The red fox (Vulpes vulpes) is a common meso-carnivore native to North America, Europe, Asia, and some parts of northern Africa. Being adaptable and plastic while having a generalist diet and habitat selection, the red fox is perfectly capable of surviving and reproducing in almost any environment. For the same reasons that it is widespread and pertinent in its native range, it can be extremely invasive and disruptive in areas that it is introduced to. It is especially invasive in the Oceania region, where its disturbance to the natural ecosystem has earned the red fox to be ranked as the 99th most invasive species in the world (Invasive Species Specialist Group 2010).
Being completely capable of inhabiting almost any environmental condition, the red fox is very widespread throughout its distribution in the northern hemisphere. Red fox tend to favor the fragmented and open landscapes that are common throughout the heavily cultivated and developed northern temperate regions because of the increased availability of cover, food, and den sites. Established populations in tundra and desert regions, as well as even urban environments, exemplify the wide-ranging abilities of this species to survive and be fecund. The tropics and unavailable niches due to occupancy by other meso-carnivores seem to be the only physical barriers and restrictions to the distribution of red foxes. (Invasive Species Specialist Group 2010). Isolation caused by the tropic climates in southeast Asia and island geography naturally secluded red foxes from inhabiting Australia, Tasmania, and New Zealand, but European colonization of the Oceania region led to the introduction of the species to an ecosystem primed to be exploited.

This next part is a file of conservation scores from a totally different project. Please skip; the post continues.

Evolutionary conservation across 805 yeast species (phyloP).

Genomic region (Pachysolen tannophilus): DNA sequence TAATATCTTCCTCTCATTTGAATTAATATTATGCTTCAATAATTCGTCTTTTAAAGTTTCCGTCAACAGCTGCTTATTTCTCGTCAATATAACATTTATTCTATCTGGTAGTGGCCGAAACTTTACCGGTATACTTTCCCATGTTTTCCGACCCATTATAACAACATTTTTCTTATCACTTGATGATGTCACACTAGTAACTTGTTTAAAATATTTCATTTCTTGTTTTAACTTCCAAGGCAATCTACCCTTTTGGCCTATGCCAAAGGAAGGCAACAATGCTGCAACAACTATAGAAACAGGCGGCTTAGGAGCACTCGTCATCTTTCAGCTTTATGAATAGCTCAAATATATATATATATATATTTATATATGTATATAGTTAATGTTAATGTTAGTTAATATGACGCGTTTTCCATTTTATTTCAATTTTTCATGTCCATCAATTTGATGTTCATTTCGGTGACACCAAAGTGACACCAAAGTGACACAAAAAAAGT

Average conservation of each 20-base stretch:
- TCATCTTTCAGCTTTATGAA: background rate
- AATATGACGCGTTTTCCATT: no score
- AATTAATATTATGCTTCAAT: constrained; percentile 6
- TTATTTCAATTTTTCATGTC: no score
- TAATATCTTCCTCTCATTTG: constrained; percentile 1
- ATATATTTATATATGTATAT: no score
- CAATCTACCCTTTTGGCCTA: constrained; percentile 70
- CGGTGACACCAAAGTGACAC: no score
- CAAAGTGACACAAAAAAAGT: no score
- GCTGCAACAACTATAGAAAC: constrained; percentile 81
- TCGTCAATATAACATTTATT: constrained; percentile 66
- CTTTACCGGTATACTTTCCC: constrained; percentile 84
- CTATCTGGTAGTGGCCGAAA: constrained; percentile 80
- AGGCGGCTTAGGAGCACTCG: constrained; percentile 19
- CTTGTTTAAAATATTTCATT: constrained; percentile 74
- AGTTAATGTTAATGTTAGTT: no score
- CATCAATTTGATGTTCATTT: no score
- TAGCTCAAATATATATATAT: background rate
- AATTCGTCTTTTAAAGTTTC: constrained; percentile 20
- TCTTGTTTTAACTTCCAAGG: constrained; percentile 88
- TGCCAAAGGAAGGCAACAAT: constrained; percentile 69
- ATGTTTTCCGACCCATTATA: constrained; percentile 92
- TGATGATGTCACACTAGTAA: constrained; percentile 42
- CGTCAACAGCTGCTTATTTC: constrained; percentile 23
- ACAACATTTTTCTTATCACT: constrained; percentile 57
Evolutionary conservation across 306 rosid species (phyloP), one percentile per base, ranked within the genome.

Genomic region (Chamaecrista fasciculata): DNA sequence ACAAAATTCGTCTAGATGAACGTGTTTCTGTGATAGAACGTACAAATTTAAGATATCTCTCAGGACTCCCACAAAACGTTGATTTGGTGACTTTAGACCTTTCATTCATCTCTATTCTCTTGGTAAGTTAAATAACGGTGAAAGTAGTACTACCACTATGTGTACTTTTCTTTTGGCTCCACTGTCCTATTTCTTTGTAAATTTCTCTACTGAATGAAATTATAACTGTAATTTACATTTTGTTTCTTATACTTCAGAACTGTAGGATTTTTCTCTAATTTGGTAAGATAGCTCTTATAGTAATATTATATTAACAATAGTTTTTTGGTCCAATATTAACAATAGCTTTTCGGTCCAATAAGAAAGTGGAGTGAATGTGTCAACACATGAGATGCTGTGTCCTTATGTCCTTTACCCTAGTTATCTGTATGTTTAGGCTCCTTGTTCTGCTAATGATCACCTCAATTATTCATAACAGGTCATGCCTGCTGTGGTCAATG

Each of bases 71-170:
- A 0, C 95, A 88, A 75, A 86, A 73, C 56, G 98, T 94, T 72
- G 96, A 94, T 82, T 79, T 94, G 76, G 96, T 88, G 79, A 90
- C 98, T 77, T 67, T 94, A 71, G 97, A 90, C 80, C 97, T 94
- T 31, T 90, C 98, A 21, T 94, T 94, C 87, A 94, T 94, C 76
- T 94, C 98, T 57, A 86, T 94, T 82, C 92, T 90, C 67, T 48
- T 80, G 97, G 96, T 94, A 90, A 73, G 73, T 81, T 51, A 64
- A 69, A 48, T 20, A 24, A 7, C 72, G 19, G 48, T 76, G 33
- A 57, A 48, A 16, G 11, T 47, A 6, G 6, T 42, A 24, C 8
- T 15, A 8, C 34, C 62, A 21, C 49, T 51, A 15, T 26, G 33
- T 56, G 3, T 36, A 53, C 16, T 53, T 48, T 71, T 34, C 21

In the 1870’s, Europeans purposely released red foxes for recreational hunting in their colonies (Saunders and McLeod 2007, Saunders et. al 2010). Agricultural lands and abundant diet items such as hares, marsupials, and birds that were absent from the danger of predation since the extirpation of dingoes provided optimal conditions for the foxes to thrive. Foxes quickly established a niche and spread throughout the landscape, and currently inhabit and disrupt the native ecosystems in about 76% of Australia and parts of Tasmania (Fig 1, Fig 2, Saunders 2006).
Naturally, red foxes have become very abundant in an environment that was lacking a predatory presence that rivals the red foxes’. Being a veracious and opportunistic predator, the red foxes have wreaked havoc to the natural ecosystem by feeding on the native mammals, birds, reptiles, and amphibians, as well as human-managed livestock production, specifically through lamb depredation. Australia’s loss of native biodiversity caused by exotic species like hares, the cane toad, and the red fox is considered a national disaster. Twenty mammal species extinctions in the last 200 years have occurred in Australia since European settlement, representing about one half of...